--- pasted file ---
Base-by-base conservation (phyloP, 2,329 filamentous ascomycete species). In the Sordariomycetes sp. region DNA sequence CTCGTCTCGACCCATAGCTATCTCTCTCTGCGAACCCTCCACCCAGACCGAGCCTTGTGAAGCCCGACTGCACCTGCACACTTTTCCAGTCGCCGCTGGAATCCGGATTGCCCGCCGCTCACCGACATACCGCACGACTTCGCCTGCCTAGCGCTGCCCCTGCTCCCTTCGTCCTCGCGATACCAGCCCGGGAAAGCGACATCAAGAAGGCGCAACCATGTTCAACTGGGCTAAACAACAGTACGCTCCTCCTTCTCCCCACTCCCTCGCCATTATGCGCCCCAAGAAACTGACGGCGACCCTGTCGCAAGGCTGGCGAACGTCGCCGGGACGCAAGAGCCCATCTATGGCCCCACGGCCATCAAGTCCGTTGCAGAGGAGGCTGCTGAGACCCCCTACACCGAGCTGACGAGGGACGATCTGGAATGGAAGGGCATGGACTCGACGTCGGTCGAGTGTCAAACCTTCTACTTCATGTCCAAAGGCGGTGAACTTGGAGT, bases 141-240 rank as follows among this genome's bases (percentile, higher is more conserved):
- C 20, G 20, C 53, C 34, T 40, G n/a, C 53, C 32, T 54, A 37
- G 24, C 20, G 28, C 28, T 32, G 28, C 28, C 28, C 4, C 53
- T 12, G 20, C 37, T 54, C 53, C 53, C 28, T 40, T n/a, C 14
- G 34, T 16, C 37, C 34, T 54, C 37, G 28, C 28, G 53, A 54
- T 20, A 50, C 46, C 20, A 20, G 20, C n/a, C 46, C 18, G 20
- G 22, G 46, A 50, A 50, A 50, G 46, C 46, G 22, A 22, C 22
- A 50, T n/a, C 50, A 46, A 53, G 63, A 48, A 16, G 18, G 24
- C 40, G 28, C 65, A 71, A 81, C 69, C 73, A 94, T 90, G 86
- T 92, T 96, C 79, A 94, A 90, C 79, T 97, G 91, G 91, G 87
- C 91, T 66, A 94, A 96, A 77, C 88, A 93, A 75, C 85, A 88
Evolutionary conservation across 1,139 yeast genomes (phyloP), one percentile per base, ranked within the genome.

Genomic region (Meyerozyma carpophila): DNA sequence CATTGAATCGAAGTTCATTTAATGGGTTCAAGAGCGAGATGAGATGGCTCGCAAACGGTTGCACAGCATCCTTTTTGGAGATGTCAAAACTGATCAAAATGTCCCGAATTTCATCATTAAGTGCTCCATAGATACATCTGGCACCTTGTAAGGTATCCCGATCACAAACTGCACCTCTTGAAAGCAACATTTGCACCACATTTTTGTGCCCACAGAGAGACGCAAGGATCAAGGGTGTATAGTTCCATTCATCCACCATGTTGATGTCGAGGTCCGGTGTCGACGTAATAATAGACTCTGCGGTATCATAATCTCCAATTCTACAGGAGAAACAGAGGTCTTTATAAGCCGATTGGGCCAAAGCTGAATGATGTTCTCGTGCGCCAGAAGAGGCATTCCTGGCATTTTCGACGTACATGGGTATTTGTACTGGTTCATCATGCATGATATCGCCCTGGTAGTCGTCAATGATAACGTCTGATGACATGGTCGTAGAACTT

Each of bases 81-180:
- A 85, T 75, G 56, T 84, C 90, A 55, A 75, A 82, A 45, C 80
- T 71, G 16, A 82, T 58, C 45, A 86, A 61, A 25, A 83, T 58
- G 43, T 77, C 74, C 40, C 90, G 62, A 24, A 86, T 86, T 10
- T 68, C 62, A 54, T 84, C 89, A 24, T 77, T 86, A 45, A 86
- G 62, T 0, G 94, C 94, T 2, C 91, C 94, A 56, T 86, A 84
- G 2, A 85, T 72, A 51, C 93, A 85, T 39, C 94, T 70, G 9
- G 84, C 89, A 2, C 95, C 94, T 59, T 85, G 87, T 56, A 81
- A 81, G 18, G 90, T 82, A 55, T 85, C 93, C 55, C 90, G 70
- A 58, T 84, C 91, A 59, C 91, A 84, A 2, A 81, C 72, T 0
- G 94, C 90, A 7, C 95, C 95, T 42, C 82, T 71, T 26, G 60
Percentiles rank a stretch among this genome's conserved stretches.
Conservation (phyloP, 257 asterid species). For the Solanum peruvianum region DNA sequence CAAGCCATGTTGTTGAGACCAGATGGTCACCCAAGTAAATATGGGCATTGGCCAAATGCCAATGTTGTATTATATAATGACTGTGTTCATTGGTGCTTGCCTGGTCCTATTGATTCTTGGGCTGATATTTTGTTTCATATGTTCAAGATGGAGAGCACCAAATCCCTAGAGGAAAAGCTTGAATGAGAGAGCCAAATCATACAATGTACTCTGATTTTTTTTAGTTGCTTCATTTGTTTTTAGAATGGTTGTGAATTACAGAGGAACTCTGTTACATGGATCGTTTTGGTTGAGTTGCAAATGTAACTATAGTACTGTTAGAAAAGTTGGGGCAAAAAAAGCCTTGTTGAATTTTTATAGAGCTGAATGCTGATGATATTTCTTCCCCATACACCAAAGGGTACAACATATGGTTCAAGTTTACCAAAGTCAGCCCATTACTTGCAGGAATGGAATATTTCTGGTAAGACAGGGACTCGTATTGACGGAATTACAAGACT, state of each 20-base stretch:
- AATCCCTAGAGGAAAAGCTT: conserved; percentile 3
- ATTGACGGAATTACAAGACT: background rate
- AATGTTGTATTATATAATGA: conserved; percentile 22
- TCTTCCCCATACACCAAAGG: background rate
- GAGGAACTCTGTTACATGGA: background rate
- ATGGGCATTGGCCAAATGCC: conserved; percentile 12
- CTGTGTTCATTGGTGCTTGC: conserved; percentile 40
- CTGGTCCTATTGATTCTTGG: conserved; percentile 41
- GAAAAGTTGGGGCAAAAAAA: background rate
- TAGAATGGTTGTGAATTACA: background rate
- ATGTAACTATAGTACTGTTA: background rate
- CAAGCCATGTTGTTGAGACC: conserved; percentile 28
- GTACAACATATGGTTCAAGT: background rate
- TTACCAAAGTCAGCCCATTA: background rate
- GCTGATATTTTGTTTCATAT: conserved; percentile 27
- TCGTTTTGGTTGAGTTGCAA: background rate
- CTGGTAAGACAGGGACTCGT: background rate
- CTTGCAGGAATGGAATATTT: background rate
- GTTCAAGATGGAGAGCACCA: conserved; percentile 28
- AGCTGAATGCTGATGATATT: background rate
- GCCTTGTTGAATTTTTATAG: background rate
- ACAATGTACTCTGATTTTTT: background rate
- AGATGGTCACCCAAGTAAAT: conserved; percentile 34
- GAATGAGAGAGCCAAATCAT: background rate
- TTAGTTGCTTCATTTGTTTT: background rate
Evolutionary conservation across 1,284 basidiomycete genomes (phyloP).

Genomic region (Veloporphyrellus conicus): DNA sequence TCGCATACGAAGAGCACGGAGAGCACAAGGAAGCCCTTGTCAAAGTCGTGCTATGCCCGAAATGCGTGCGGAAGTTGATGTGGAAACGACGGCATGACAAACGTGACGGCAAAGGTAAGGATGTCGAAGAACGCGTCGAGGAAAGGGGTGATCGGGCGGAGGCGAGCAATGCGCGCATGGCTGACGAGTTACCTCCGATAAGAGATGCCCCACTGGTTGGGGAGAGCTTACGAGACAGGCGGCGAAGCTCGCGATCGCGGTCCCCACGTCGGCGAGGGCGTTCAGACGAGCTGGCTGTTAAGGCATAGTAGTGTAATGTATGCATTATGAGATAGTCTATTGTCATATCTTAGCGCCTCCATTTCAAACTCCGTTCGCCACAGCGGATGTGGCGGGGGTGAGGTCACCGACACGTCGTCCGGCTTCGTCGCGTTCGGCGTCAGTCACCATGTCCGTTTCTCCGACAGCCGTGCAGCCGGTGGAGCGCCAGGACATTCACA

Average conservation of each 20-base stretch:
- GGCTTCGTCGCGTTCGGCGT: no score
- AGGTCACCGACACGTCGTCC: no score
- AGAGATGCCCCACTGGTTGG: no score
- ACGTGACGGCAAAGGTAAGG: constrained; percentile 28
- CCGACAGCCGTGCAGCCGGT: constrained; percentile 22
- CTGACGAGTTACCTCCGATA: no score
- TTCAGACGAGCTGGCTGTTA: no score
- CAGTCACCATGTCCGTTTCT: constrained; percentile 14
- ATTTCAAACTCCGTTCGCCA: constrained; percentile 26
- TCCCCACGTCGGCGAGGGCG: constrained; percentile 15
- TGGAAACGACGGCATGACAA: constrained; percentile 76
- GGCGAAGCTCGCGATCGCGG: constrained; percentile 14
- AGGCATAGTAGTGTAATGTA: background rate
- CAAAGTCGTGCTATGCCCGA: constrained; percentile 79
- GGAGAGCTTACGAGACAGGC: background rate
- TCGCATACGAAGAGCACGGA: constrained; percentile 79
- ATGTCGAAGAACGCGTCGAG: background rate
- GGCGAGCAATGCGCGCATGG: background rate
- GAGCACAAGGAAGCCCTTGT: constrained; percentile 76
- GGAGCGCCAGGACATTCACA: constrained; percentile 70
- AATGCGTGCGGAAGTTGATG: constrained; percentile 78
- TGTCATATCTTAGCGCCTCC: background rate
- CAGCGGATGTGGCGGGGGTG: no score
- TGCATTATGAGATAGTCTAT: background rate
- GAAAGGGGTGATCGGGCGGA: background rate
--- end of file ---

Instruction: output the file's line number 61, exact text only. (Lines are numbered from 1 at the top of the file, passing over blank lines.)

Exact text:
- TTCAGACGAGCTGGCTGTTA: no score